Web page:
SLIDESHOW

Picture Perfect Point-and-Shoot Camera Gift Guide

Need a few ideas on what point-and-shoot camera to buy this holiday season? Check out our slideshow for a few suggestions.

Canon PowerShot SD780 IS

Quite possibly one of the more fashionable point-and-shoot cameras out right now, the sleek, solid-colored Canon PowerShot SD780 IS (available in black, gold, red, and silver) isn’t just a looker. It also performs very well, with great image quality, a powerful flash, nice high-ISO shots in low light, a great selection of scene modes, and excellent optical image stabilization. In our lab’s jury evaluations, the 12-megapixel SD780 IS netted an overall image quality score of Very Good, earning some of the highest marks we’ve seen for a point-and-shoot this year for its lack of distortion, its color accuracy, and its image sharpness. In hands-on informal tests, I was amazed at the color accuracy and lack of noise in low-light shots at high ISO levels. The manual ISO settings (ranging from ISO 80 to ISO 1600) are complemented by a special ISO 3200 scene mode. There is definitely some visible speckling at ISO 3200 and ISO 1600, but low-light images taken at these settings with the flash turned off are impressively bright, crisp, and colorful. Read the full review. [$250 (Compare latest prices); Canon]—TIM MOYNIHAN

Casio Exilim EX-FC100

As a point-and-shoot camera, the Casio Exilim EX-FC100 is fairly typical: it has a 9-megapixel sensor, allowing you to extract large prints from your images, a 5x optical zoom for extra telephoto reach, a stabilized sensor for sharper handheld shooting, and all of the expected point-and-shoot features-scene modes, face detection, good metering, and autofocus. What sets the EX-FC100 apart is its ability to shoot bursts of up to 30 full-resolution images per second, and video at up to 1,000 frames per second. While at first glance these features may not seem useful to the average shooter, the way Casio has implemented them will make them incredibly valuable to anyone who shoots moving subjects-children, action at a sporting event, wildlife, and more. Read the full review. [$350 (Compare latest prices); Casio]—BEN LONG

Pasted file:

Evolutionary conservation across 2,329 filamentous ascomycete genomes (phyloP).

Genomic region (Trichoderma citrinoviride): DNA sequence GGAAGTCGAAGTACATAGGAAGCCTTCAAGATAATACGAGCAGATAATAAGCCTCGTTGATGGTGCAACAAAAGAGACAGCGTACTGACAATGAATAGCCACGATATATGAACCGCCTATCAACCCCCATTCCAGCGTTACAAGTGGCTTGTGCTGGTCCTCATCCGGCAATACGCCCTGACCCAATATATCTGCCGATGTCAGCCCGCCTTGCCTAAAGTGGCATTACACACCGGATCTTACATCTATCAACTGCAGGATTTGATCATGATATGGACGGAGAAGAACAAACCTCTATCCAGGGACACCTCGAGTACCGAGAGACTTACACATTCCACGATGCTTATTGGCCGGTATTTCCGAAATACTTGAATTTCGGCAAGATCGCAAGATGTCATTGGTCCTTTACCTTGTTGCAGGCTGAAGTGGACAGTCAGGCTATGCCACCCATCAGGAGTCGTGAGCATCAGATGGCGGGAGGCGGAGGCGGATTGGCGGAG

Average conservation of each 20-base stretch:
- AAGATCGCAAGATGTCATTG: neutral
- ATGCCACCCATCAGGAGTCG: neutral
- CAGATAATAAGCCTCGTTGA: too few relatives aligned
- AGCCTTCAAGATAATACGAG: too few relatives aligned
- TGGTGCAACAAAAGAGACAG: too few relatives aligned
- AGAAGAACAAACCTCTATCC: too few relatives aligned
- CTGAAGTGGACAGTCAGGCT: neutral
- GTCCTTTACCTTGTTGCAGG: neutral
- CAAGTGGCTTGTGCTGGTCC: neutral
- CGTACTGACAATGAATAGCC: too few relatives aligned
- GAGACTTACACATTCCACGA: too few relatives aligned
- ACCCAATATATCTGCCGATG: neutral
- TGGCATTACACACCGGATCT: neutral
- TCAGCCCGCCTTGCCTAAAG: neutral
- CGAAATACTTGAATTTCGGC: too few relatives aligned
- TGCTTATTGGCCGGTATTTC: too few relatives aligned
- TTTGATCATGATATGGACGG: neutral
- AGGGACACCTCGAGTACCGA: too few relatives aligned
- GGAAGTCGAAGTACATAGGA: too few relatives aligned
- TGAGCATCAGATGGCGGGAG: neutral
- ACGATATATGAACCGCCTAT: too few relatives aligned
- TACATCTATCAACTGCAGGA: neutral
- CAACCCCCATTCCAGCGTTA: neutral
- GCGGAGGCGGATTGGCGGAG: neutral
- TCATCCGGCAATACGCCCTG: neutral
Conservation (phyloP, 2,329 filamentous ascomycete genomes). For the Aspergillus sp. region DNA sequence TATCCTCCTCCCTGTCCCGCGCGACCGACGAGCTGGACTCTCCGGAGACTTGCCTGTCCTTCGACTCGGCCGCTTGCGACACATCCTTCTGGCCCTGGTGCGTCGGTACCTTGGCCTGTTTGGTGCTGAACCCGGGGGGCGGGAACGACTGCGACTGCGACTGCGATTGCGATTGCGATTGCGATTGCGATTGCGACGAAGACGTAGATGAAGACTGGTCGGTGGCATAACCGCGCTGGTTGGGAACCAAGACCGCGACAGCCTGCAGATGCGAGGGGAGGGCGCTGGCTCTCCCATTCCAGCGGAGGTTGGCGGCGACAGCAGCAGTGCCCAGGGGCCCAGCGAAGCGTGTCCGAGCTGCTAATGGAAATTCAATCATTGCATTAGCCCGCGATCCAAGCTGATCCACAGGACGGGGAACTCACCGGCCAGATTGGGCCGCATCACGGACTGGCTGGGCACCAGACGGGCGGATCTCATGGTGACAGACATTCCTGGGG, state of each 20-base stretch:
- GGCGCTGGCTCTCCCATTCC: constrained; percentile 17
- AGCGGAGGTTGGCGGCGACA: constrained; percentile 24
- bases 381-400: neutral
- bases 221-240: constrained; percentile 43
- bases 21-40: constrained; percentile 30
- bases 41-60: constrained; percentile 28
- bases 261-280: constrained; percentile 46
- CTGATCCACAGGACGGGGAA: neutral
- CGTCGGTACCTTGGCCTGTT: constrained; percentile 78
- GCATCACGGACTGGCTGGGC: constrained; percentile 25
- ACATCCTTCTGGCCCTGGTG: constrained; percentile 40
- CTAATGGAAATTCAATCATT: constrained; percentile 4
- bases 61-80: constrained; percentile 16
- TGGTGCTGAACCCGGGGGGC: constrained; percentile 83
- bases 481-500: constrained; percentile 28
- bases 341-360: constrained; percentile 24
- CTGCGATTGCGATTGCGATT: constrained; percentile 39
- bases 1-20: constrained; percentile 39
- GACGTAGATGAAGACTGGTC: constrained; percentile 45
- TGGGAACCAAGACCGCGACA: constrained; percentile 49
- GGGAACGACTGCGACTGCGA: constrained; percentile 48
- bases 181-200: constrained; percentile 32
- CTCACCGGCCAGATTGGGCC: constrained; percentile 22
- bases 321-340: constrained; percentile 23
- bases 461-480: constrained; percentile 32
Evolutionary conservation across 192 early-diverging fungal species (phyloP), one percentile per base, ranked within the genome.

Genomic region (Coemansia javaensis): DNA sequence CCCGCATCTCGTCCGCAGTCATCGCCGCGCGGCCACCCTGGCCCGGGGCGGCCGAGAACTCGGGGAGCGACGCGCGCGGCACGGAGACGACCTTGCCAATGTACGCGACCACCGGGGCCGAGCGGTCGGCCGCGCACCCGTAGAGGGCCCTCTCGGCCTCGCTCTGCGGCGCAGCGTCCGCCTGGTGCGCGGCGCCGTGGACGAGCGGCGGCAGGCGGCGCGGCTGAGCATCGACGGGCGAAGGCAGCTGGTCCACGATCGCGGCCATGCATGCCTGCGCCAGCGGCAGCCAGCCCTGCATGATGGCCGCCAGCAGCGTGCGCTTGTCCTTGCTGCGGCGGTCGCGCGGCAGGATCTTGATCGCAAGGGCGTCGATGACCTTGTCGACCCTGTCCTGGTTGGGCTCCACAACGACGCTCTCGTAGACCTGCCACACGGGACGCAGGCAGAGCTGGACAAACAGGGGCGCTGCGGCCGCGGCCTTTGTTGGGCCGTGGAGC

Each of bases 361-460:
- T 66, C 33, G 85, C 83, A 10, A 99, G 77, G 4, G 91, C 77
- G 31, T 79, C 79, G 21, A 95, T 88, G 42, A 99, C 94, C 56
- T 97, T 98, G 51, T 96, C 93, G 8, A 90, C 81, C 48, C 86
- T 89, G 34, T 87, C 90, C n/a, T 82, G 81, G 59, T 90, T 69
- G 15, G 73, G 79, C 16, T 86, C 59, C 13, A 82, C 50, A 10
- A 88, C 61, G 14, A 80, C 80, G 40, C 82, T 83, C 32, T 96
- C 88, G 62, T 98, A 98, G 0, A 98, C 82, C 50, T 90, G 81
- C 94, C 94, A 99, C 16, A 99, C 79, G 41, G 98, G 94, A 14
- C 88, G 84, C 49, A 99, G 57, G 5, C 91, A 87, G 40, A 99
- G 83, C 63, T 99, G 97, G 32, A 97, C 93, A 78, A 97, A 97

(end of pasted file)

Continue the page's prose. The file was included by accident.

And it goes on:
Fujifilm FinePix Z30

The Fujifilm FinePix Z30 may look like a toy, but this fashion-first point-and-shoot camera (available in black, orange, pink, purple, and white) takes excellent photos. In our lab jury evaluations, the 10-megapixel FinePix Z30 earned an overall Image Quality score of Very Good, with excellent sharpness and exposure levels. The rubber controls work fine, and the camera has 20 scene modes and can shoot standard-definition 640-by-480 video. Overall, the FinePix Z30 does offer good value for the price. Read the full review. [$180 (Compare latest prices); Fujiflim]—TIM MOYNIHAN

Kodak EasyShare Z915

Though the 10X optical zoom range is impressive, it’s only one of several features that make the Kodak EasyShare Z915 budget-friendly camera an outstanding bargain. The camera’s generous array of features should make it a big draw for anyone who wants to learn photography without dropping a ton of money on a megazoom camera or a digital SLR. The Z915 comes through with the best range of manual controls we’ve seen in a camera at this price, and it has features that usually appear only in more-advanced, more-expensive cameras, such as exposure bracketing. Read the full review. [$200 (Compare latest prices); Kodak]—TIM MOYNIHAN